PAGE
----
Last month, Israeli troops killed 10 militants in a similar raid in the northern West Bank. The following day, a lone Palestinian gunman opened fire near a synagogue in an east Jerusalem settlement, killing seven people.
Days later, five Palestinian militants were killed in an Israeli arrest raid elsewhere in the West Bank. That was followed by a Palestinian car ramming that killed three Israelis, including two young brothers, in Jerusalem.
The fighting comes at a sensitive time, less than two months after Israeli Prime Minister Benjamin Netanyahu's new hard-line government took office. The government is dominated by ultranationalists who have pushed for tougher action against Palestinian militants. Israeli media have quoted top security officials as expressing concern that this could lead to even more violence.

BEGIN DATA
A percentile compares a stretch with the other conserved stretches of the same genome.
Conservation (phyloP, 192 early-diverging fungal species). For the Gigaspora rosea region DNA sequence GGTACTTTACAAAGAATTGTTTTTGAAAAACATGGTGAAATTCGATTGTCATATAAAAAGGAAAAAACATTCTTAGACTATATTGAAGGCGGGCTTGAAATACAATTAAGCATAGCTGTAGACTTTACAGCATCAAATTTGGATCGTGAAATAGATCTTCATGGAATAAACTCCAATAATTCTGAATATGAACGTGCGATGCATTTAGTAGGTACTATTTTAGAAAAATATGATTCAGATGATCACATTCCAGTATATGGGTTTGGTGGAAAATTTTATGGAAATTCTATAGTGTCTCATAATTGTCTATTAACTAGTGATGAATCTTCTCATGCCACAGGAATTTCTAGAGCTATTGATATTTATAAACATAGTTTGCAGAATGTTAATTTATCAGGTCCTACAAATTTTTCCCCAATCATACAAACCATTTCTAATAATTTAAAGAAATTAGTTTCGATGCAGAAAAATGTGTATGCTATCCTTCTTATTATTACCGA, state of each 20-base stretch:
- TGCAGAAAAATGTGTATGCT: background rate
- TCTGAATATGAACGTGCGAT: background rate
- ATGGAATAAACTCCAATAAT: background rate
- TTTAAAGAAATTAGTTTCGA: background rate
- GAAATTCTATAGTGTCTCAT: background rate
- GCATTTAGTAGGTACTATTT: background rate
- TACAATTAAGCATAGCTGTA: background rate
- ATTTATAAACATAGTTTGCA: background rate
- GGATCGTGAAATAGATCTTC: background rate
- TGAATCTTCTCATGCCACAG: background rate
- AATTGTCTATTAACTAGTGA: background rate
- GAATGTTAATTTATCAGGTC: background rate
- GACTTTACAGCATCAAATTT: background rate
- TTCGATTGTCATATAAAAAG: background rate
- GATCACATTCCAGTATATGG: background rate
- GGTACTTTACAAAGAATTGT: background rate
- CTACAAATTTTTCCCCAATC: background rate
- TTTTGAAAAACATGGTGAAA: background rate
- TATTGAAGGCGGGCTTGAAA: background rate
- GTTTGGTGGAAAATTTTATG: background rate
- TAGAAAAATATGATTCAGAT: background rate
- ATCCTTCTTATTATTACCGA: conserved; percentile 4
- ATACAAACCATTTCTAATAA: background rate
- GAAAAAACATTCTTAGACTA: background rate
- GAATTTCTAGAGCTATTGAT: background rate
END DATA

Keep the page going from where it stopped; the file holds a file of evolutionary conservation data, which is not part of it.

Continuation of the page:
The Cabinet includes a number of West Bank settler leaders, one of whom has been promised authority over settlement construction.
Yesha, the settlement council, announced that Israeli planning officials had granted approval to nearly 2,000 new homes in settlements across the West Bank. The defense body that grants the approvals, the Civil Administration, said the meeting was still underway Wednesday and that an announcement would only be issued on Thursday, after the two-day session is over.
The Palestinians and most of the international community say settlements built on occupied lands are illegal and obstacles to peace. Over 700,000 settlers now live in the West Bank and east Jerusalem, territories captured by Israel in 1967 and sought by the Palestinians for a future state.
The Israeli decision comes in the wake of the U.N. presidential statement that strongly criticized settlements. The U.S. blocked what would have been a legally binding council resolution.